Shabudin is defining “rogol” as any sexual interaction between a male and a female below 16. Meaning that Shabudin’s —perhaps not so well thought out— definition of “rogol" also includes consensual sex, sex between two young couples before marriage.

The problem with this is that “rogol” translates to rape. And rape in English can only mean a situation where someone forces himself onto a victim.

Quite spectacularly, in the minutes that follow, Shabudin uses “rogol” to mean a situation where two couples had consensual sex. This explains why he says that the man who committed the premarital sex sin or “rogol” can in fact marry the pregnant girl to avoid social problems resulting from a baby being born without married parents.

According to Shabudin, “perhaps through marriage they can lead a healthier, better life.”

Very quickly, before he is interrupted, Shabudin clarifies that “rogol” in the sense of one forcing himself on another, will always be considered a crime.

It is at this point that Siti Mariah Mahmud, MP of Kota Raja stands up to explain that she disagrees with how Shabudin regards marriage as a solution to social ills.

She illustrates how the male and boyfriend sinner —and here you can see that she too is working under Shabudin’s definition of “rogol”—might not be capable of taking care of the girl when married. Siti then urges that Syariah courts also provide scrutiny on couples who have just passed the minimum age for marriage.

In his reply, Shabudin should rightfully be criticised for saying that even nine year olds are matured enough for marriage. But because both Shabudin and Siti Mariah are debating on an entirely different definition of “rogol,” it would be wrong to say that Shabudin is indicating that nine-year-old victims of rape should marry their attacker.

Perhaps this whole situation was made worse by the fact that the Speaker leaves mid-debate and is replaced by his deputy who might not have heard Shabudin define “rogol” as any form of sexual interaction with an underage girl.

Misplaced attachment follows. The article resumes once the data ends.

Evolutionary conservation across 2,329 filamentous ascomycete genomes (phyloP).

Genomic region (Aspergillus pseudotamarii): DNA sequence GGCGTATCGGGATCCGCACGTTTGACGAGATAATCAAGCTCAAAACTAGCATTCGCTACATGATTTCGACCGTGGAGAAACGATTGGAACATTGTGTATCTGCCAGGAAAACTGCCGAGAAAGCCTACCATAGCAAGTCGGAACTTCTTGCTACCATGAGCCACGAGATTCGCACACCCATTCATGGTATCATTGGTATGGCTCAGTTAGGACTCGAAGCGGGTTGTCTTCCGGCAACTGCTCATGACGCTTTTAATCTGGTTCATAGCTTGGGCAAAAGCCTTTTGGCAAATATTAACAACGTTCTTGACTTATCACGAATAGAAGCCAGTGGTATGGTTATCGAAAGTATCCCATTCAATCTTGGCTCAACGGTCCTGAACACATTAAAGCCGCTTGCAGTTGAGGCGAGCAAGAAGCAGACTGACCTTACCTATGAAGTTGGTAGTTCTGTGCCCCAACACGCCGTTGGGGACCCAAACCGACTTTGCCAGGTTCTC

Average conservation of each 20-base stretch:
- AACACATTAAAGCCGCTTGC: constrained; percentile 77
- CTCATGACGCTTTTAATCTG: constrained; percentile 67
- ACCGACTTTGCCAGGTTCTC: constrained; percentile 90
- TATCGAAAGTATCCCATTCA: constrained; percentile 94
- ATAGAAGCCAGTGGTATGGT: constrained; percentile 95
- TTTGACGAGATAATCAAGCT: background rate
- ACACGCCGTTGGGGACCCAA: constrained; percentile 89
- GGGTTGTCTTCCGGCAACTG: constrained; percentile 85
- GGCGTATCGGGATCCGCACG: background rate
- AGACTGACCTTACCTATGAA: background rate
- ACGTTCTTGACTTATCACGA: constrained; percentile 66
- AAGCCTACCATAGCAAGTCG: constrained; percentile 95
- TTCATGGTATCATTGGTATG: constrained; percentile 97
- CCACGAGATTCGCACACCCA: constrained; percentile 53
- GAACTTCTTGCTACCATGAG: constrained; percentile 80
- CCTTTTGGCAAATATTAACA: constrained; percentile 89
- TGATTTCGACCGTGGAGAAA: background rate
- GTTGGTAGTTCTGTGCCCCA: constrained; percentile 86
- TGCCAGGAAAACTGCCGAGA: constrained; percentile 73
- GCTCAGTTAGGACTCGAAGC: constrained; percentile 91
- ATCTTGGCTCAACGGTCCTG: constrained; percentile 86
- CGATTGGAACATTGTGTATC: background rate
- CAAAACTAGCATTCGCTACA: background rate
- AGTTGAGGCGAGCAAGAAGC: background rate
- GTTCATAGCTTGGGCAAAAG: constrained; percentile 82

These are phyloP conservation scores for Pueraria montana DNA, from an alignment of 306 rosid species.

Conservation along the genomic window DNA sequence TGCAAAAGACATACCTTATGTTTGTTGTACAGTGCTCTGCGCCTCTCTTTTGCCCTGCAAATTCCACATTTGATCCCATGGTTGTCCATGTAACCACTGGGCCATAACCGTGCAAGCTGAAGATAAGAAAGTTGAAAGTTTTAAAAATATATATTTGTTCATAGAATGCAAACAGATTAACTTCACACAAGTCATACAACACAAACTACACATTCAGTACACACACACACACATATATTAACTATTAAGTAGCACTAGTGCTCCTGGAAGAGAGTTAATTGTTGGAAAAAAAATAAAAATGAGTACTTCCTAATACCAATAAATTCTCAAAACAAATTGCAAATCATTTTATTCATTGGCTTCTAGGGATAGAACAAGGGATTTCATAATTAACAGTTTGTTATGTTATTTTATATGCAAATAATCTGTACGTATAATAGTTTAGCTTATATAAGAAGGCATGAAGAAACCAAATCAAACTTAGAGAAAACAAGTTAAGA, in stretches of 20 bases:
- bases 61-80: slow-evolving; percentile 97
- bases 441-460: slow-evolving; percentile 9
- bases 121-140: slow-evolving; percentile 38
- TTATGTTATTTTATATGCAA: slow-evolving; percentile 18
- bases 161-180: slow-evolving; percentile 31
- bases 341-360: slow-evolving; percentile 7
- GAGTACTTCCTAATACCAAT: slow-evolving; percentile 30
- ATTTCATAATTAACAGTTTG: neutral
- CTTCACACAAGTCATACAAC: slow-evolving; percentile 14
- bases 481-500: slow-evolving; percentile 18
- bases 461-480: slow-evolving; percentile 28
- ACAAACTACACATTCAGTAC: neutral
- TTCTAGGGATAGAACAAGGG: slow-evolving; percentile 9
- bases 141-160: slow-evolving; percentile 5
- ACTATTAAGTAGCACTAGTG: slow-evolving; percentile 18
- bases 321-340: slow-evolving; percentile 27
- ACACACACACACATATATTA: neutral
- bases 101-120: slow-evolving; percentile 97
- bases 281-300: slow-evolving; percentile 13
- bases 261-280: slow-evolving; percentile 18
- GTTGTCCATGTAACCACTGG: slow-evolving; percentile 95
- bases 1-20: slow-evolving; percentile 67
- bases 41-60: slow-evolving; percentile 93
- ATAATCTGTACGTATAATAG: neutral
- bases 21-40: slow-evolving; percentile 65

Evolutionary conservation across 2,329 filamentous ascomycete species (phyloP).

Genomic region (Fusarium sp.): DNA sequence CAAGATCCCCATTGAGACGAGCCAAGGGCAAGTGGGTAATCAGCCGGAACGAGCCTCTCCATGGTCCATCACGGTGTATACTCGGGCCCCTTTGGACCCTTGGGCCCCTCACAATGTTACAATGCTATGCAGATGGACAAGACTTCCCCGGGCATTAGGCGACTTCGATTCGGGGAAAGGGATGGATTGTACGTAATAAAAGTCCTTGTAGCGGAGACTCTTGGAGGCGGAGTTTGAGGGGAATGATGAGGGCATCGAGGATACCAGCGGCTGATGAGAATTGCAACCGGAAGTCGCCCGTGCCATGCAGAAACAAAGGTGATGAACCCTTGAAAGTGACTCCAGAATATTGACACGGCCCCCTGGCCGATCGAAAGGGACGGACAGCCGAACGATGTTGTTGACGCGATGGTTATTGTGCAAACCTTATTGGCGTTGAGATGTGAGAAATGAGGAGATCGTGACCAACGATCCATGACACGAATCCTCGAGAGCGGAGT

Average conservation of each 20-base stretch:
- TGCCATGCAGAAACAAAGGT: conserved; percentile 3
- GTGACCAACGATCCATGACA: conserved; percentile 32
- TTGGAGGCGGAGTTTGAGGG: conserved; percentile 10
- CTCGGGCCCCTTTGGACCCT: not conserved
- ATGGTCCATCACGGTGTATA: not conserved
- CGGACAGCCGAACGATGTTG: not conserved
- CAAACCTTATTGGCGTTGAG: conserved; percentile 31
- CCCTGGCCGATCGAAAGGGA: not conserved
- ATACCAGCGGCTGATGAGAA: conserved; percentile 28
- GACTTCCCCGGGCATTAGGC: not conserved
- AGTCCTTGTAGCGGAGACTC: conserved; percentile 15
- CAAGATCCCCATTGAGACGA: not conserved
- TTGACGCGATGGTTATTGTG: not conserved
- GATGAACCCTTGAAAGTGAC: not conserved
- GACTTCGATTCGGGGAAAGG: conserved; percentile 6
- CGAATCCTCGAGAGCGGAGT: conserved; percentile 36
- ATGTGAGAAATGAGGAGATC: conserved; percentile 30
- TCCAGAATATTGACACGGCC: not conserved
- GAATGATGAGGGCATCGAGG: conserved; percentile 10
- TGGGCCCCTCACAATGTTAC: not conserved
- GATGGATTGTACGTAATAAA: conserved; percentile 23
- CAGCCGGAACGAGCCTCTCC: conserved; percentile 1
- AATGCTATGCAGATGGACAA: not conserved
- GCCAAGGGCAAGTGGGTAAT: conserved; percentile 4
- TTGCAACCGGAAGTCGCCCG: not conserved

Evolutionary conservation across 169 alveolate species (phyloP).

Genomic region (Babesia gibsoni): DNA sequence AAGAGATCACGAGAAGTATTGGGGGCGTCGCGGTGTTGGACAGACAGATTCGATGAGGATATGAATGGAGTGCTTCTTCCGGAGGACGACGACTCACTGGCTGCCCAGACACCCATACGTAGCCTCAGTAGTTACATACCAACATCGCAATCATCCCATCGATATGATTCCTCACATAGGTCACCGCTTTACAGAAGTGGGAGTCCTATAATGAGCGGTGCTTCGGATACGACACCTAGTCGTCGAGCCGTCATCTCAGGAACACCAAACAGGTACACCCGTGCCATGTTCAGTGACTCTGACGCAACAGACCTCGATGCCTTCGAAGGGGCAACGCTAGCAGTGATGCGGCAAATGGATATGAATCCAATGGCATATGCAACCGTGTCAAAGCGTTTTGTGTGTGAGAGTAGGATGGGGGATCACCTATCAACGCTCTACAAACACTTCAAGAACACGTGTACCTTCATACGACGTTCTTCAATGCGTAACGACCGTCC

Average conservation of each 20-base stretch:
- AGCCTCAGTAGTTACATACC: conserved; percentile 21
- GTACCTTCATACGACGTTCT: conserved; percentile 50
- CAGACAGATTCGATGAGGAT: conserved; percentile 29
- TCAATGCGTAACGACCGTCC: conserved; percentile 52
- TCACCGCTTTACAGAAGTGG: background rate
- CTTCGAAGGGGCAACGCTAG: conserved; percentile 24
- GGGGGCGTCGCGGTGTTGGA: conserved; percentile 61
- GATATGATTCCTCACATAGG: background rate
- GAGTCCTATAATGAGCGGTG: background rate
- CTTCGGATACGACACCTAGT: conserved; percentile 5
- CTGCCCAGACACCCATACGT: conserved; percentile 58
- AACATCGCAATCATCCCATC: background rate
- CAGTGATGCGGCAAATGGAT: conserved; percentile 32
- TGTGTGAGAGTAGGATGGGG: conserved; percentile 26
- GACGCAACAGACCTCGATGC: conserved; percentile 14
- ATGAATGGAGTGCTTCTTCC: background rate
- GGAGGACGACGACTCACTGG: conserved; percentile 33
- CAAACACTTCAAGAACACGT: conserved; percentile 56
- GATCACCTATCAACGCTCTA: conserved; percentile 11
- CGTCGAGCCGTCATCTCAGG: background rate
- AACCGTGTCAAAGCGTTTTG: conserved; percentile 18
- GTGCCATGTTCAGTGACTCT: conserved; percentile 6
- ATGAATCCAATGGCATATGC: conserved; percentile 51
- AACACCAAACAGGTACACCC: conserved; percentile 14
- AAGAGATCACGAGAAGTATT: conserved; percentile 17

The Speaker could have interjected and asked both Shabudin and Siti Mariah to use more specific terms.

What all of this has shown us is that we tend to latch on to things too quickly. Yes, most of us went beyond the headline to read the full story.

Most of us even went on other news portals to see if they reported the same thing. This is great. But we failed to dive deeper than just what reporters and journalists tell us.

Oddly, in a society that increasingly distrusts the media, we have no problem constructing our judgement based solely on media reports. The raw evidence is always there.

We need to remember that journalists and the media work against the clock. They might not have the time to dive deep into the debate, the sentiments between the lines. They are in competition with others to release the story first to get the scoop first.

On a positive note however, amidst the confusion, it was great to see that the large majority of Malaysians are quite progressive and open minded.

A man says something that goes against all logic and a lot of us used every medium available to vent out our opposition.

That is democracy after all, albeit on a Neanderthal level.


* The writer is a special officer to a Malaysian politician. He voices his opinions in several English dailies about the local political landscape and general news.

** The views and opinions expressed in this article are those of the author(s) and do not necessarily reflect the position of Astro AWANI.